After National Ink & Stitch paid the ransom to the attackers in bitcoin, the cybercriminals demanded further payment and refused to unencrypt the software and data, the lawsuit says. The company was then forced to replace its entire computer network and install protective software, which slowed the entire infrastructure down, the lawsuit notes.

Computer experts also testified that there are likely dormant remains of ransomware in the system that could "re-infect the entire system," according to court documents.

In its lawsuit, National Ink & Stitch argued that its insurance policy covers "physical loss or damage," and that because the computer system was slow after being infected with malware, it could be categorized as damaged.

"In many instances, a computer will suffer 'damage' without becoming completely inoperable. Here, not only did the plaintiff sustain a loss of its data and software, but plaintiff is left with a slower system, which appears to be harboring a dormant virus, and is unable to access a significant portion of software and stored data," the judge said in her ruling.

Because the language in State Auto's insurance policy states that it provides coverage for such losses and damages, the insurer must pay for replacement of National Ink & Stitch's computer system, Judge Gallagher ruled.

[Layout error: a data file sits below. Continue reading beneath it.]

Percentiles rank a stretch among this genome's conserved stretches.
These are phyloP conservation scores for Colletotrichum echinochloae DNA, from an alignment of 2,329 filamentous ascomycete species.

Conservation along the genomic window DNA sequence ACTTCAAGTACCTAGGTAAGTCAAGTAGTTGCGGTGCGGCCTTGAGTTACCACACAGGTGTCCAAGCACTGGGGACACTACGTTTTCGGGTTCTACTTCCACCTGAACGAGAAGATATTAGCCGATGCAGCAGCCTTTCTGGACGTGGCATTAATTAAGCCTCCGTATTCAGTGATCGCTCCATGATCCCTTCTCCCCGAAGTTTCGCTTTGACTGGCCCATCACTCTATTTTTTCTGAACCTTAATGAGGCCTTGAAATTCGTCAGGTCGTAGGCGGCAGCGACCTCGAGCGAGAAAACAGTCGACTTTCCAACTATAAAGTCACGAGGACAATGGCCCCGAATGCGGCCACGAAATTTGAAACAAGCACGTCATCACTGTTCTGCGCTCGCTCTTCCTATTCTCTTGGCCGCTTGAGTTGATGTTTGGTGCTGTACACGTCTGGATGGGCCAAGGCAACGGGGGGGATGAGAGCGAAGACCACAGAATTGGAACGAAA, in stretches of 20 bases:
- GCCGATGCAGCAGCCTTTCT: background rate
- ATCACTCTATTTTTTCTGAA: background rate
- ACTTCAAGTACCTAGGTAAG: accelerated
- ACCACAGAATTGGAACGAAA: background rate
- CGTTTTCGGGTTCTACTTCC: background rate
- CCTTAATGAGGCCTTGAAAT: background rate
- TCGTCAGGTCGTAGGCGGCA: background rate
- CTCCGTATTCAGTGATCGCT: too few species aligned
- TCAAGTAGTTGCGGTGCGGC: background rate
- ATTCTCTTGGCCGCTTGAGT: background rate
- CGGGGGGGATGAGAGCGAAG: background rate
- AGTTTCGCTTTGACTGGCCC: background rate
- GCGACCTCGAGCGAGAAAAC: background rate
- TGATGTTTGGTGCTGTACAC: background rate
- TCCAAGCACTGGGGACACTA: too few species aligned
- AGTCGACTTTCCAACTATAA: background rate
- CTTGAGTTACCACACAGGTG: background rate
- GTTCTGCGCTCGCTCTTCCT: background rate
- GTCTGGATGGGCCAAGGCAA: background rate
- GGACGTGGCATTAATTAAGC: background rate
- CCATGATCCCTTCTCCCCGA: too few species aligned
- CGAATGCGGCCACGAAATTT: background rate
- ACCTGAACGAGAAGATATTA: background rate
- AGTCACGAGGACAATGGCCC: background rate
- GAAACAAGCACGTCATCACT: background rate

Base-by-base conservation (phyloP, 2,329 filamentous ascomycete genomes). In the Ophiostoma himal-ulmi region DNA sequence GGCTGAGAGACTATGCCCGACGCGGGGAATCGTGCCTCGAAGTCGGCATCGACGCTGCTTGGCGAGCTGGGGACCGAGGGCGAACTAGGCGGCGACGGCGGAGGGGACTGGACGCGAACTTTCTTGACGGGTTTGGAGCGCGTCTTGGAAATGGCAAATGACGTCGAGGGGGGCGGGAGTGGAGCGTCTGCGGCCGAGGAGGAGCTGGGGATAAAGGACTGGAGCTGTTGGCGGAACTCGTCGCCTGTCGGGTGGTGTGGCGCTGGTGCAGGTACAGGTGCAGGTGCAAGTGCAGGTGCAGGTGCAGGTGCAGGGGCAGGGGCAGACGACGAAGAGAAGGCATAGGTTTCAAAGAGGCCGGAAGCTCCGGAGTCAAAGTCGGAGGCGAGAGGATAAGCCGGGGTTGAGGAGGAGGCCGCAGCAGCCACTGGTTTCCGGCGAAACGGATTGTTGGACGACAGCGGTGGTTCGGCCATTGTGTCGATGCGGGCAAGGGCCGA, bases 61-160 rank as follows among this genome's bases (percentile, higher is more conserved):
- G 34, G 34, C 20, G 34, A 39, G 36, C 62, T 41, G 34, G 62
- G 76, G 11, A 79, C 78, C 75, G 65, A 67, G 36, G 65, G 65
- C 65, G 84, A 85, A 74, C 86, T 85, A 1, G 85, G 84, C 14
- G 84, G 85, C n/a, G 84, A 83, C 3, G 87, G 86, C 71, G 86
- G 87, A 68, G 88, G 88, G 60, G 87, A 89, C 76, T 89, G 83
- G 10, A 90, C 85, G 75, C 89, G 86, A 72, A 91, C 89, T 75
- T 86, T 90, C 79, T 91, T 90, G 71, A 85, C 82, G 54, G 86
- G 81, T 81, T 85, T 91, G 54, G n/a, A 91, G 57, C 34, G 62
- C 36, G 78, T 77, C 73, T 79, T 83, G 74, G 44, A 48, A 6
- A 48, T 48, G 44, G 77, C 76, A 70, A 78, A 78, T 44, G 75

Previous Cases

As part of her ruling, Gallagher highlighted another case that involved similar circumstances.

In that case, Lambrecht & Associates filed a lawsuit against its insurer, State Farm Lloyds, to receive an insurance claim after a security incident wiped away most of its data and damaged its business.

State Farm Lloyds denied coverage, stating that the loss of information was not a physical loss. Another court, however, pushed back against that claim and found the server and the data it contained fall under the category of electronic media and Lambrecht should receive compensation.

Uncertainty Over Insurance

While the market for cyber insurance grew in 2018, according to a survey by Moody's Investor Service, the survey found that many insurance firms are grappling with the uncertainty that comes with offering protection for cyber incidents, such as ransomware attacks (see: Do Ransomware Attackers Single Out Cyber Insurance Holders?).

"Complexity of claim and coverage issues has raised uncertainty, including whether cyber insurance responds to claims for physical damage to property and related business interruption and contingent business interruption," the Moody's report states.

In November, for example, Target sued ACE American Insurance for up to $74 million in an attempt to recoup money it spent to replace payment cards as part of settlements over the retailer's massive 2013 data breach (see: Target Sues Insurer Over 2013 Data Breach Costs)

(Managing Editor Scott Ferguson contributed to this report.)


About the Author

Ishita Chigilli Palli

Ishita Chigilli Palli

Senior Correspondent, Global News Desk

As senior correspondent for Information Security Media Group's global news desk, Ishita covers news worldwide. She previously worked at Thomson Reuters, where she specialized in reporting breaking news stories on a variety of topics.